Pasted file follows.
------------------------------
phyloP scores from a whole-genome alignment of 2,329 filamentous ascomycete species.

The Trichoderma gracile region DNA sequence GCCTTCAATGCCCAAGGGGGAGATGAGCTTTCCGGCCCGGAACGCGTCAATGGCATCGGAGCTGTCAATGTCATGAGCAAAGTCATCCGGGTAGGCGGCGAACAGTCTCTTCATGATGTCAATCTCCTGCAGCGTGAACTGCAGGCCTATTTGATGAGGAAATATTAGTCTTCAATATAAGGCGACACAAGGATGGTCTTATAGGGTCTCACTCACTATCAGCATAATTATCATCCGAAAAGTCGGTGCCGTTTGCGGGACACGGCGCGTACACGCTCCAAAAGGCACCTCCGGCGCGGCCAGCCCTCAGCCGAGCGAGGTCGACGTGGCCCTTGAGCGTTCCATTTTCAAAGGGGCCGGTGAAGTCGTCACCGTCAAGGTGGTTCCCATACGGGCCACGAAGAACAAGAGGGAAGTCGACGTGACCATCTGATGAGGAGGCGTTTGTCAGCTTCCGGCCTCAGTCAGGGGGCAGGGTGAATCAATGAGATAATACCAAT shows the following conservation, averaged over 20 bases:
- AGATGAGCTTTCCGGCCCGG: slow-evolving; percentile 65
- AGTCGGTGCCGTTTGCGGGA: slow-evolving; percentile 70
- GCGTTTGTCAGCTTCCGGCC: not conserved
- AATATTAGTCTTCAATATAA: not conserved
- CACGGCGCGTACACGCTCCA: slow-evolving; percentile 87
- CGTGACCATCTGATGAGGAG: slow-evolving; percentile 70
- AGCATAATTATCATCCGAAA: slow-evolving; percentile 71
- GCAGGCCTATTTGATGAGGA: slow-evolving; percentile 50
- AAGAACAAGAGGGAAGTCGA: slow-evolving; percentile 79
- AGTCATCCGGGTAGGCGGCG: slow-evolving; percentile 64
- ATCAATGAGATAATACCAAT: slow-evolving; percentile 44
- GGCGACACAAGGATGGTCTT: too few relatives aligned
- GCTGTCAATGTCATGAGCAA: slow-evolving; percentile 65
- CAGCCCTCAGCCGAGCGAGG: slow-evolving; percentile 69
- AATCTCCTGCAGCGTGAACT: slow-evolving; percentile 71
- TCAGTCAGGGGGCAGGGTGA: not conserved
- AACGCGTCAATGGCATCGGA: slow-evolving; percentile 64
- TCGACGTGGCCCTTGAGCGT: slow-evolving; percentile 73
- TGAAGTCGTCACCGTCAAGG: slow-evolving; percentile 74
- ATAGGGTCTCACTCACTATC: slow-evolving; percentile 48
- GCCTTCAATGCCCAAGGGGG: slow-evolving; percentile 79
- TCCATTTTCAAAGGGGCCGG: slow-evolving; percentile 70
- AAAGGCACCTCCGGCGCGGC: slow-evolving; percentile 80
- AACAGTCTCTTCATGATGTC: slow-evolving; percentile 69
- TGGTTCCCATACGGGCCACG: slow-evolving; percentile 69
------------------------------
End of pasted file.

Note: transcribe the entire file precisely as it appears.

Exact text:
phyloP scores from a whole-genome alignment of 2,329 filamentous ascomycete species.

The Trichoderma gracile region DNA sequence GCCTTCAATGCCCAAGGGGGAGATGAGCTTTCCGGCCCGGAACGCGTCAATGGCATCGGAGCTGTCAATGTCATGAGCAAAGTCATCCGGGTAGGCGGCGAACAGTCTCTTCATGATGTCAATCTCCTGCAGCGTGAACTGCAGGCCTATTTGATGAGGAAATATTAGTCTTCAATATAAGGCGACACAAGGATGGTCTTATAGGGTCTCACTCACTATCAGCATAATTATCATCCGAAAAGTCGGTGCCGTTTGCGGGACACGGCGCGTACACGCTCCAAAAGGCACCTCCGGCGCGGCCAGCCCTCAGCCGAGCGAGGTCGACGTGGCCCTTGAGCGTTCCATTTTCAAAGGGGCCGGTGAAGTCGTCACCGTCAAGGTGGTTCCCATACGGGCCACGAAGAACAAGAGGGAAGTCGACGTGACCATCTGATGAGGAGGCGTTTGTCAGCTTCCGGCCTCAGTCAGGGGGCAGGGTGAATCAATGAGATAATACCAAT shows the following conservation, averaged over 20 bases:
- AGATGAGCTTTCCGGCCCGG: slow-evolving; percentile 65
- AGTCGGTGCCGTTTGCGGGA: slow-evolving; percentile 70
- GCGTTTGTCAGCTTCCGGCC: not conserved
- AATATTAGTCTTCAATATAA: not conserved
- CACGGCGCGTACACGCTCCA: slow-evolving; percentile 87
- CGTGACCATCTGATGAGGAG: slow-evolving; percentile 70
- AGCATAATTATCATCCGAAA: slow-evolving; percentile 71
- GCAGGCCTATTTGATGAGGA: slow-evolving; percentile 50
- AAGAACAAGAGGGAAGTCGA: slow-evolving; percentile 79
- AGTCATCCGGGTAGGCGGCG: slow-evolving; percentile 64
- ATCAATGAGATAATACCAAT: slow-evolving; percentile 44
- GGCGACACAAGGATGGTCTT: too few relatives aligned
- GCTGTCAATGTCATGAGCAA: slow-evolving; percentile 65
- CAGCCCTCAGCCGAGCGAGG: slow-evolving; percentile 69
- AATCTCCTGCAGCGTGAACT: slow-evolving; percentile 71
- TCAGTCAGGGGGCAGGGTGA: not conserved
- AACGCGTCAATGGCATCGGA: slow-evolving; percentile 64
- TCGACGTGGCCCTTGAGCGT: slow-evolving; percentile 73
- TGAAGTCGTCACCGTCAAGG: slow-evolving; percentile 74
- ATAGGGTCTCACTCACTATC: slow-evolving; percentile 48
- GCCTTCAATGCCCAAGGGGG: slow-evolving; percentile 79
- TCCATTTTCAAAGGGGCCGG: slow-evolving; percentile 70
- AAAGGCACCTCCGGCGCGGC: slow-evolving; percentile 80
- AACAGTCTCTTCATGATGTC: slow-evolving; percentile 69
- TGGTTCCCATACGGGCCACG: slow-evolving; percentile 69